3 carrots, chopped
1 lb. chard (rainbow is beautiful, but any kind will work), de-stemmed and roughly chopped
1 medium sized russet potato or sweet potato, peeled and cubed
4 ounces of the best pancetta you can find, roughly chopped
14 oz can diced tomatoes
1 cup dried pasta (orechiette, rotini, macaroni, etc.)
3 1/2 cups cooked cannellini beans (or two 15 oz cans)
2 14 oz cans low-salt beef broth (Swanson is GREAT!)
A nice, big chunk of Parmesan cheese rind
1 fresh rosemary spring or 1/2 tsp dried
1 1/2 Tablespoons flat-leaf parsley, chopped
salt and freshly ground black pepper, to taste (about 1 tsp each is just about perfect)

1.) Grab your trusty Dutch oven and heat the oil over medium heat. Add the onion, and saute for 5 minutes. Add the garlic, carrots, celery, and pancetta. Saute for 10 minutes.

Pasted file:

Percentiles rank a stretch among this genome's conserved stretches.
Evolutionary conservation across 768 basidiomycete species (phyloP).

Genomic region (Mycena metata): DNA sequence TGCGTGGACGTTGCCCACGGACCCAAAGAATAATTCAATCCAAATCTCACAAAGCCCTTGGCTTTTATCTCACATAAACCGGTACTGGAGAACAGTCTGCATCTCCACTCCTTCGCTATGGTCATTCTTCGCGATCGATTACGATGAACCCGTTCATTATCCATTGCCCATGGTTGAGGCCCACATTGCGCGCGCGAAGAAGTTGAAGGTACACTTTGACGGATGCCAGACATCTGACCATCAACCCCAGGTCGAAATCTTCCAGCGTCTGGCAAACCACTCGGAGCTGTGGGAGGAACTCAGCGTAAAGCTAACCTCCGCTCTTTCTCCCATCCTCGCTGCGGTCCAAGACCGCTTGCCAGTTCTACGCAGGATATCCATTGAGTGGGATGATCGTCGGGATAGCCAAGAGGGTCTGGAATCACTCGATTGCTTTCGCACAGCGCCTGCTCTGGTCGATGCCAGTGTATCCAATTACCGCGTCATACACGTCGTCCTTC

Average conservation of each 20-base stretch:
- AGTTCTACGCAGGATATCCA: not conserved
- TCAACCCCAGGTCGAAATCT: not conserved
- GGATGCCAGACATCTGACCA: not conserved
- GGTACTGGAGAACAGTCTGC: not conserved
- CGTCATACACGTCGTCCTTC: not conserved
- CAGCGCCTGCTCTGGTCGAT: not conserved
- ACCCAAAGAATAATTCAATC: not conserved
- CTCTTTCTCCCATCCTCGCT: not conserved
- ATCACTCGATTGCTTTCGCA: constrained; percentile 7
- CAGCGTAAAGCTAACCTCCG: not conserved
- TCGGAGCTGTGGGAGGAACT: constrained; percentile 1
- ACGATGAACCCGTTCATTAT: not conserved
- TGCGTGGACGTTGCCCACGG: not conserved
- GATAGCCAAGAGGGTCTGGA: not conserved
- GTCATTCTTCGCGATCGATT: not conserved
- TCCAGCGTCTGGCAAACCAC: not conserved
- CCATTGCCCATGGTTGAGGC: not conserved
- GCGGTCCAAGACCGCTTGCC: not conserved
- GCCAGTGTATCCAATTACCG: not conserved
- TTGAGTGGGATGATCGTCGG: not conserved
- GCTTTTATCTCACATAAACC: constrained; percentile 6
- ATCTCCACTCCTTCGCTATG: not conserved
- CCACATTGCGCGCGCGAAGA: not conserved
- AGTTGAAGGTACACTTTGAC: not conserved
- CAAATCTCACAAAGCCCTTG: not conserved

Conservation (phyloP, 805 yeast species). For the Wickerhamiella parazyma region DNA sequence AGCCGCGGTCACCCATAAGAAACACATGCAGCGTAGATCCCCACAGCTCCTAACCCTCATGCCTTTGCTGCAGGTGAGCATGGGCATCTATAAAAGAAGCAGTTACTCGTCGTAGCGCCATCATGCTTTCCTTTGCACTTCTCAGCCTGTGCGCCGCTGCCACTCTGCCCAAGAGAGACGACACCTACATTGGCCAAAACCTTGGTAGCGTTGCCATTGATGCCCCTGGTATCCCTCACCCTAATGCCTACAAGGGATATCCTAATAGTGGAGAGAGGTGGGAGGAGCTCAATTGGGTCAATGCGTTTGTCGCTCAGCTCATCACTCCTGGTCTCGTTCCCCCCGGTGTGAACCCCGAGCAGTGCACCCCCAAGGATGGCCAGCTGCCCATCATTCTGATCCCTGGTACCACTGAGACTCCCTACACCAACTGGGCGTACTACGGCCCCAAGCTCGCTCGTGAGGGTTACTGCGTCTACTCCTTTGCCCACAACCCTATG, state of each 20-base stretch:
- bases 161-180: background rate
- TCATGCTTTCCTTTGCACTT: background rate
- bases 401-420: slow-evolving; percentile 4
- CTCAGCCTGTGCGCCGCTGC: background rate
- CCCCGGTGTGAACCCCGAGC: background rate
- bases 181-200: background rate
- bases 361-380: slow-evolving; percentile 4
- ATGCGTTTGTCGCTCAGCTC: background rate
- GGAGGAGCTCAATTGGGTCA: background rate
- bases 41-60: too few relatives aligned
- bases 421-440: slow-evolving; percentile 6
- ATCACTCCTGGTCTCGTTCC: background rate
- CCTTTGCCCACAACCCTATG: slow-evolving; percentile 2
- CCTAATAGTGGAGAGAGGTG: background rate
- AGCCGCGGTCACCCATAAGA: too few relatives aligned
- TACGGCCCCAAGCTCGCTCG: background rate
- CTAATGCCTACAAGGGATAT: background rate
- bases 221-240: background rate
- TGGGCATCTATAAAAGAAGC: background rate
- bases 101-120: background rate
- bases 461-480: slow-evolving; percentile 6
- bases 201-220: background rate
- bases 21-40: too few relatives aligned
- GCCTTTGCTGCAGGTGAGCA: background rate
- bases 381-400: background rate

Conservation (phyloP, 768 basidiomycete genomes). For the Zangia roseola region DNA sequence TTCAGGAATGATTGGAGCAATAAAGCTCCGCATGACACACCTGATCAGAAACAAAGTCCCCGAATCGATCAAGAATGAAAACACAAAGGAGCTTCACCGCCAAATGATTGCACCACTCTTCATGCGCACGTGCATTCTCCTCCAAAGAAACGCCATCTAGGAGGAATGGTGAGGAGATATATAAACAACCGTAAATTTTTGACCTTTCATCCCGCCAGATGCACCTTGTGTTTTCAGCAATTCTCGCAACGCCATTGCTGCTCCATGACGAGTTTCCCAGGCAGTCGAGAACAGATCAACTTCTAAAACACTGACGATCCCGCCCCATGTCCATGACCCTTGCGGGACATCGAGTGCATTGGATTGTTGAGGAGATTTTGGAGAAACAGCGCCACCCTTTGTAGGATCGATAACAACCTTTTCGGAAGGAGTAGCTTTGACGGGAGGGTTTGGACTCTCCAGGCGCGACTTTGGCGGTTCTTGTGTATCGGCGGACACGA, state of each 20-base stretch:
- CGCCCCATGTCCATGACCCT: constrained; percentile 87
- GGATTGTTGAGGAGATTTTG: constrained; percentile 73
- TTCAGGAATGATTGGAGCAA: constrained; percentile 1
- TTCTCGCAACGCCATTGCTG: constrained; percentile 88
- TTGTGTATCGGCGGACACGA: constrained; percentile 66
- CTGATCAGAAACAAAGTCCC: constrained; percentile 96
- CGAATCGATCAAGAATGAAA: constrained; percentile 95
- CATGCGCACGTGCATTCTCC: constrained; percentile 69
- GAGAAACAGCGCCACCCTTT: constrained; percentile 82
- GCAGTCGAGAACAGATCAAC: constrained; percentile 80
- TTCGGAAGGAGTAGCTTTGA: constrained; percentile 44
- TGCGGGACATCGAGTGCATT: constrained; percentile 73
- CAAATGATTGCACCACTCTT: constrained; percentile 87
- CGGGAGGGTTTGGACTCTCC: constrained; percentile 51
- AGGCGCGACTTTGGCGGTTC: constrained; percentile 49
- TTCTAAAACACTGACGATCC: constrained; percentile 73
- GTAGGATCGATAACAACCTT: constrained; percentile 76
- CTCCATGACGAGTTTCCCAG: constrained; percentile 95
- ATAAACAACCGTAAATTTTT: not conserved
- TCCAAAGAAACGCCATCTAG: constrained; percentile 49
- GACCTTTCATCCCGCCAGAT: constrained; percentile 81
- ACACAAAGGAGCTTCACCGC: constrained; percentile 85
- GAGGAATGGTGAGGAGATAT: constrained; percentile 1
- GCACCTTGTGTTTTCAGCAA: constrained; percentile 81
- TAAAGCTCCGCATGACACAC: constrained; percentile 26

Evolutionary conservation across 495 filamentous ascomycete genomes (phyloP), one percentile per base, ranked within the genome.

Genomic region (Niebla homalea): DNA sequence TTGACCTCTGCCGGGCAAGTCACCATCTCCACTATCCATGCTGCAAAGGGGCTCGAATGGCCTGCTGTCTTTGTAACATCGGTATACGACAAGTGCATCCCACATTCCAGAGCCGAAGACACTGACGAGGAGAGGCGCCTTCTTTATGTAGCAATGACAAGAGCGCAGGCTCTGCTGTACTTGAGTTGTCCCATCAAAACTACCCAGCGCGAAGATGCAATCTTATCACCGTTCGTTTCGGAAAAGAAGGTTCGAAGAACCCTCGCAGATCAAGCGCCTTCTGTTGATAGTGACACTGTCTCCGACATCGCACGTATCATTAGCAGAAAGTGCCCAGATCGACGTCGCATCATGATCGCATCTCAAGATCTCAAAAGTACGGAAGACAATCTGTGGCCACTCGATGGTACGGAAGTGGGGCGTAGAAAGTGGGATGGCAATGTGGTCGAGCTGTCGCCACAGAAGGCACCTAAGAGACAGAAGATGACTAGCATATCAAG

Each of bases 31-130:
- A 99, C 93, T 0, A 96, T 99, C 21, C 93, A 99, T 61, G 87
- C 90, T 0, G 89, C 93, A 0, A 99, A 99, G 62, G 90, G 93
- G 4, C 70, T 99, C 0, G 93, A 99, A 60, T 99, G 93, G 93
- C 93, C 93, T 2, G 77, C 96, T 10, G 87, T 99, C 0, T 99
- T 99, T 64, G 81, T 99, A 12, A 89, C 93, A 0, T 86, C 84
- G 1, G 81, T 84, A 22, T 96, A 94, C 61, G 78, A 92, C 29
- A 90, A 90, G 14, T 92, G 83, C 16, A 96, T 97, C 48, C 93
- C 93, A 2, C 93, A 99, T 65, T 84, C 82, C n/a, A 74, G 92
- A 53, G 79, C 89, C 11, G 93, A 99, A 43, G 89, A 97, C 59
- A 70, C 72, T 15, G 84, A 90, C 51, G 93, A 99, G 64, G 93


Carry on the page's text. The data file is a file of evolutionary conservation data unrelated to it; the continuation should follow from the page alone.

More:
2.) Add the chard and potato and saute for a few more minutes.

3.) Add the tomatoes and rosemary, and simmer for 10 minutes; until tomatoes break down.

4.) Meanwhile, puree 1 cup of beans with 1/3 cup of the broth in a food processor or blender.

5.) Add pureed bean mixture, remaining broth, and parmesan rind. Simmer for 10 minutes, add the dried pasta, and continue simmering for 10 minutes more.

6.) Add the remaining beans and parsley, and simmer for another few minutes.

7.) Season with more salt and pepper if necessary, discard the rosemary sprigs if you used fresh, and serve soup sprinkled with parmesan cheese and a nice big piece of crusty bread.